So much has been written about Exchange Traded Funds (ETFs) and their increased use by individual and professional investors since they were launched by State Street Global Advisers (SSGA) in 1993. ETFs are a very useful instrument for investors, especially multi-asset-class investment managers. However, caution is warranted to avoid liquidity pitfalls and feedback loops. In this article we will explain the pros and cons of using ETFs in investment portfolios and using an example, why we believe it is critical to have a firm understanding of a market’s structure.
ETFs are investible listed securities that track the performance of a defined basket of investment securities
Unlike unit trusts, which cannot be accessed through the stock exchange, ETFs trade like any other stock-on-stock exchange. Such baskets of securities are often comprised of shares, bonds and/or commodities. In the case of commodities, ETFs track performance and are structured as non-interest-bearing debentures and are backed by the corresponding physical commodity. An example of an ETF trading commodity on the main board of the JSE is the NewPlat ETF, which is backed by physical platinum. An example of an ETF that tracks a basket of shares is the Satrix Resi ETF, which tracks an index basket of the largest 10 resources companies listed on the JSE ranked by the investible market cap, with the weight of each share in the index capped at 30%.
A company that creates ETFs is called an ETF provider
As the first ETF provider, SSGA launched their first ETF to track the S&P 500 Index. The ETF market has since matured tremendously and in South Africa we already have a long list of ETF providers. Liquidity for ETFs is facilitated by Authorised Participants (AP), which are usually banks. They have the right to redeem or create shares in an ETF, that is, to trade in the primary market.
ETFs are a very useful instrument for investors, especially multi asset class investment managers.
The benefits of ETFs in portfolio management
ETFs are beneficial to investment managers as they allow them to change their asset allocations swiftly and efficiently without having to buy or sell many single investment securities. This is made easy by the fact that there are ETFs that cover asset classes, sectors, geographic regions, industry groups, risk premia strategies and themes. Let’s say a portfolio manager wants to tactically increase his exposure to long-dated US Treasury bonds. In a single trade, the portfolio manager can buy a high-quality ETF (called a TLT) that tracks a market-weighted index of debt issued by the US Treasury with remaining maturities of 20 years or more.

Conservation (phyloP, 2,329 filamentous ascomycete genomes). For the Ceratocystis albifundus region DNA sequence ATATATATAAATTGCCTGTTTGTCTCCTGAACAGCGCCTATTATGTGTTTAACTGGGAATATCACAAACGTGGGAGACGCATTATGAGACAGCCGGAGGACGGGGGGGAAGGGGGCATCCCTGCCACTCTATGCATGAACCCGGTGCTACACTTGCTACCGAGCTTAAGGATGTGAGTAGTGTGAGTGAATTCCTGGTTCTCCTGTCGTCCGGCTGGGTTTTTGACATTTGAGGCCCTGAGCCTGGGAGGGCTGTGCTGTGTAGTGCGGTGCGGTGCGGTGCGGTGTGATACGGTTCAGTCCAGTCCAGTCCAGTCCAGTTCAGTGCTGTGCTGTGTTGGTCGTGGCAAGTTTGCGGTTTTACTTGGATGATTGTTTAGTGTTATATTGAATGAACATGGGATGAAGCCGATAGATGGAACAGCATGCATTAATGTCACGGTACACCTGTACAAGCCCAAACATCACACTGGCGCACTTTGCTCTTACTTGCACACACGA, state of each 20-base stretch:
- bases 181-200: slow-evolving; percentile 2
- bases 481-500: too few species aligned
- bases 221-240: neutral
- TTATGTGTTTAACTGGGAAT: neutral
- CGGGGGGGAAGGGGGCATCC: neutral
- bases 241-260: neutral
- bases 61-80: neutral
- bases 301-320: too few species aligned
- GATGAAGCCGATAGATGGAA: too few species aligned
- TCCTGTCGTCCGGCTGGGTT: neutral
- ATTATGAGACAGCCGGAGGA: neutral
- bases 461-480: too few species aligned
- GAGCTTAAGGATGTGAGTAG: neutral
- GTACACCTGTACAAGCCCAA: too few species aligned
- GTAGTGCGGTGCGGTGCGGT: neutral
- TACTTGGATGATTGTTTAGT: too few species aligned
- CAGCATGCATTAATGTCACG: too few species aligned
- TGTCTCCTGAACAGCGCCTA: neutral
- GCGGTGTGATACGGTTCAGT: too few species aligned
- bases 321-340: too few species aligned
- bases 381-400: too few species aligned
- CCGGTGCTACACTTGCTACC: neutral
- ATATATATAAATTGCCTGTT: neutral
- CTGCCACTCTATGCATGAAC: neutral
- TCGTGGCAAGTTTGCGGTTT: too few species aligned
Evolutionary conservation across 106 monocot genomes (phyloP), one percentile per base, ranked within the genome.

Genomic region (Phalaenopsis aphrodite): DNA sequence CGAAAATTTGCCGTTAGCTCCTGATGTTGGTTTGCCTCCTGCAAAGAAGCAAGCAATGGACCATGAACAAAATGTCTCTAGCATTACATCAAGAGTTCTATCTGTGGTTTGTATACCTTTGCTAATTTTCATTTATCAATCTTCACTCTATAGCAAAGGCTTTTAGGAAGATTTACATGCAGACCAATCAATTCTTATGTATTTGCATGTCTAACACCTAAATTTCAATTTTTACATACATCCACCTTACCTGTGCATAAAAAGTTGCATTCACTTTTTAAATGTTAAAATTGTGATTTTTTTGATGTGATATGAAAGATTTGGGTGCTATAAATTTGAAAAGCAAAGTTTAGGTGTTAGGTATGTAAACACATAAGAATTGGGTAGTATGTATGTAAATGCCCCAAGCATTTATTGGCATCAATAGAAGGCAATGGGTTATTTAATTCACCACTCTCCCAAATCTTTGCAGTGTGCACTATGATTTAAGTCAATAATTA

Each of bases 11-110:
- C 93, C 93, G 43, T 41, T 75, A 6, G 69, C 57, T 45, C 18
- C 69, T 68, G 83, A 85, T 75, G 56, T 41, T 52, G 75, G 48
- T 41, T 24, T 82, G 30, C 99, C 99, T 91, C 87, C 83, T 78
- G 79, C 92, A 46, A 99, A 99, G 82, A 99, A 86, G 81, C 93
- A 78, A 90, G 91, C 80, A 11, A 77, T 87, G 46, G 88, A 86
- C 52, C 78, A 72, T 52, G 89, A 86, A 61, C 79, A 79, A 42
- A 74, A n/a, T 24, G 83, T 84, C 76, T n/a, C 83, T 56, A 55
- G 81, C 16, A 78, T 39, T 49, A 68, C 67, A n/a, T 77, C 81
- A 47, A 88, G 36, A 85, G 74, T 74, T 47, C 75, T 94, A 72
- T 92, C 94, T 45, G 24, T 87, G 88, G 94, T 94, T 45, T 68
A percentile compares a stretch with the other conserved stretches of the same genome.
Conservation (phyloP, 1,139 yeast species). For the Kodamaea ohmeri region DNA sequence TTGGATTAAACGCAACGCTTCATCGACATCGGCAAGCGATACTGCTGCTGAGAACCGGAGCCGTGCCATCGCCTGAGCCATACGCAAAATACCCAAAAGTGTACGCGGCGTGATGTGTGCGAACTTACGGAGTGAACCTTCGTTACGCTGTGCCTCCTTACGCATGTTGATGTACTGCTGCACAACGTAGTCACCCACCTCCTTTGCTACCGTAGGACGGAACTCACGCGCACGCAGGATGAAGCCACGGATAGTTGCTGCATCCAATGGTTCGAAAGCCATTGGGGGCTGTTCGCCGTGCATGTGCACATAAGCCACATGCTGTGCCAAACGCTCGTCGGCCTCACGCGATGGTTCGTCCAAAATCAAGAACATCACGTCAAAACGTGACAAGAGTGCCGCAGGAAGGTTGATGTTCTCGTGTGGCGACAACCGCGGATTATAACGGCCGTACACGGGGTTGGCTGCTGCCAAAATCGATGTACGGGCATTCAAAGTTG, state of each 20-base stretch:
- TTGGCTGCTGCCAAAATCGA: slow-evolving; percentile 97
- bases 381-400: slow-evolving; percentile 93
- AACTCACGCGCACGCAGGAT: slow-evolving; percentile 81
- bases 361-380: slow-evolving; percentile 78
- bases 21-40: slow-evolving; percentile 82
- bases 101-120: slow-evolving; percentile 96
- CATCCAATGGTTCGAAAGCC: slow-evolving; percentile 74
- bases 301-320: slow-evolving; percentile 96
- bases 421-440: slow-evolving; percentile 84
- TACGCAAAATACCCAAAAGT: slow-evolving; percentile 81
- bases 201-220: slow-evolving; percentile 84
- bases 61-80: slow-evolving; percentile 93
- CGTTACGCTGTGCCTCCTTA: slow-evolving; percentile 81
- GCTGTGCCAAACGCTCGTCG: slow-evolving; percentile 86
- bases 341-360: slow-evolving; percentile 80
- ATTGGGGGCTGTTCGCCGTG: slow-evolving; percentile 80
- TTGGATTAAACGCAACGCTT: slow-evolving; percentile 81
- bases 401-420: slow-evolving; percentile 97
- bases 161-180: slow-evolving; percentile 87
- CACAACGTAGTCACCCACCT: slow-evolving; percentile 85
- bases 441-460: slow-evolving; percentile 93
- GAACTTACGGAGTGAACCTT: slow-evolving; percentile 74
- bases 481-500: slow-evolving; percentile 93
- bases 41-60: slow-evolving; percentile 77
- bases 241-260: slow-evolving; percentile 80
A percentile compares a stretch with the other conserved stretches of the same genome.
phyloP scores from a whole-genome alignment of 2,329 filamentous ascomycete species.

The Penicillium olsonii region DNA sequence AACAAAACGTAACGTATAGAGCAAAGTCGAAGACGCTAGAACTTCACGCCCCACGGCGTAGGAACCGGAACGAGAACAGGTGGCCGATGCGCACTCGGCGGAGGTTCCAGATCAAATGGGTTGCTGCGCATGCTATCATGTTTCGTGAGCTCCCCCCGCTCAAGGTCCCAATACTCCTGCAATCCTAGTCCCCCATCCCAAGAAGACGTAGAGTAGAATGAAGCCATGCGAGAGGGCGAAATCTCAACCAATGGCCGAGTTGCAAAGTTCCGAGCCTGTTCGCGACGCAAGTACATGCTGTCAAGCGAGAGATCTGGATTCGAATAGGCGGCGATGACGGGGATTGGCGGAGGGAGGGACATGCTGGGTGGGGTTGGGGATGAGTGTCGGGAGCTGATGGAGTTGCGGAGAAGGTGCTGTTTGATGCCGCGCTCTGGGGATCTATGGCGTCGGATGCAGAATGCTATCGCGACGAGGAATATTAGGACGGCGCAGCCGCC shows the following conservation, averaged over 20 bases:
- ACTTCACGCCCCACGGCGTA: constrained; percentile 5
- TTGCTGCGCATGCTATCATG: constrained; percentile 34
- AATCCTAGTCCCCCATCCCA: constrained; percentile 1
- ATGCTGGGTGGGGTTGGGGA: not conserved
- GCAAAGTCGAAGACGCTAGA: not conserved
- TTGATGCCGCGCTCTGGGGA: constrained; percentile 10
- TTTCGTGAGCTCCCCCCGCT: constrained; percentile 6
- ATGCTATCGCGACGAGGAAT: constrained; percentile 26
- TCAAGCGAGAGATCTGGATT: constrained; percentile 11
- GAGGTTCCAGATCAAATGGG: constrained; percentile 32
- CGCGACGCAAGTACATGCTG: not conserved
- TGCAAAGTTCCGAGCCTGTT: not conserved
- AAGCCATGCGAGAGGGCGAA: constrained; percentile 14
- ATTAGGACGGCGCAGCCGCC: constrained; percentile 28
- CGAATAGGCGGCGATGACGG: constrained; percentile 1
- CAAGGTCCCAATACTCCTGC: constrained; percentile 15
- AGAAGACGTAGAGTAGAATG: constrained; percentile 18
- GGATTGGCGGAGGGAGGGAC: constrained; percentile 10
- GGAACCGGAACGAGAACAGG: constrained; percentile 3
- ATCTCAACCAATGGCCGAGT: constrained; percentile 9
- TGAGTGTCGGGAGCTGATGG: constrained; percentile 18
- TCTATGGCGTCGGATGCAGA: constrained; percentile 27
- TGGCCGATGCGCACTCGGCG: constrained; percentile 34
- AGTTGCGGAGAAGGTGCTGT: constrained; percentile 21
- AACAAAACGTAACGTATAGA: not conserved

Regarding liquidity or price discovery, it is worth noting that ETFs enjoy good liquidity. Liquidity in the secondary market is largely determined by the pool of market makers that trade the ETF. On transparency, ETFs that most investors trade in disclose their holdings daily.
On transaction costs and fees, management fees on ETFs are typically lower than other collective investment vehicle structures.
More on price discovery
Since ETFs trade in the secondary markets as single securities, the market trading price may differ from the Net Asset Value of the underlying securities. An AP has a financial incentive to step in to rectify any premiums or discounts in the ETF price relative to the value of the underlying securities. If the price of the ETF traded lower than the value of the underlying securities (ie at a discount), an AP can buy shares of the ETF and redeem them with the ETF issuer to receive the higher valued-securities, thereby capturing a profit. The converse is also true.
In an arbitrage-free world, an ETF would trade at the exact same price as the underlying securities. However, an arbitrage-free world assumes frictionless trading. In liquidity events, trading is no longer frictionless. APs and market makers often reduce their operations as volatility picks up and prime brokers also begin to withhold balance sheet access from their APs and market-maker clients. In these situations, the discounts or premiums can begin to grow. Notably, these liquidity constraints also impact the markets of the underlying securities.
Systemic risks that can arise due to the market’s structure
At Argon, we pay particular attention to the market structure. Since our investment philosophy views markets as Complex Adaptive Systems, we find it important to have a firm understanding of market fragilities and contributors to systemic risks. This is true for ETFs, where evidence suggests that ETFs contribute to systemic risks in several ways:
- The prevalence of ETFs results in increased co-movement and higher volatility.
- Large premiums/discounts in times of market stress can place a financial institution in stress if they rely on ETF liquidity.
- Investors are driven to take large-correlated bets which may result in contagion in the event of large ETF price falls.
We believe it is crucial to focus on the interrelated nature and relationships in the financial system
The events in the US bond ETF markets in March 2020 are very illustrative. At the time, we had US Treasury ETF positions to hedge our portfolios against the imminent market fall. Once our models and indicators pointed to imminent market-wide deleveraging, we acted swiftly to take profits on these ETFs. Shortly thereafter, the discount on the ETF expanded to a record width (see the chart above). Furthermore, due to feedback loops, the underlying securities began to collapse in an otherwise counter-logical fashion. Investors were astonished that the countercyclical US Treasury bonds were collapsing during a risk-off event. However, at Argon, as an active, research-driven investment management company, we believe that value unfolds over the medium to long term. And we have learned over time, market structure implications always trump this kind of assumed logic.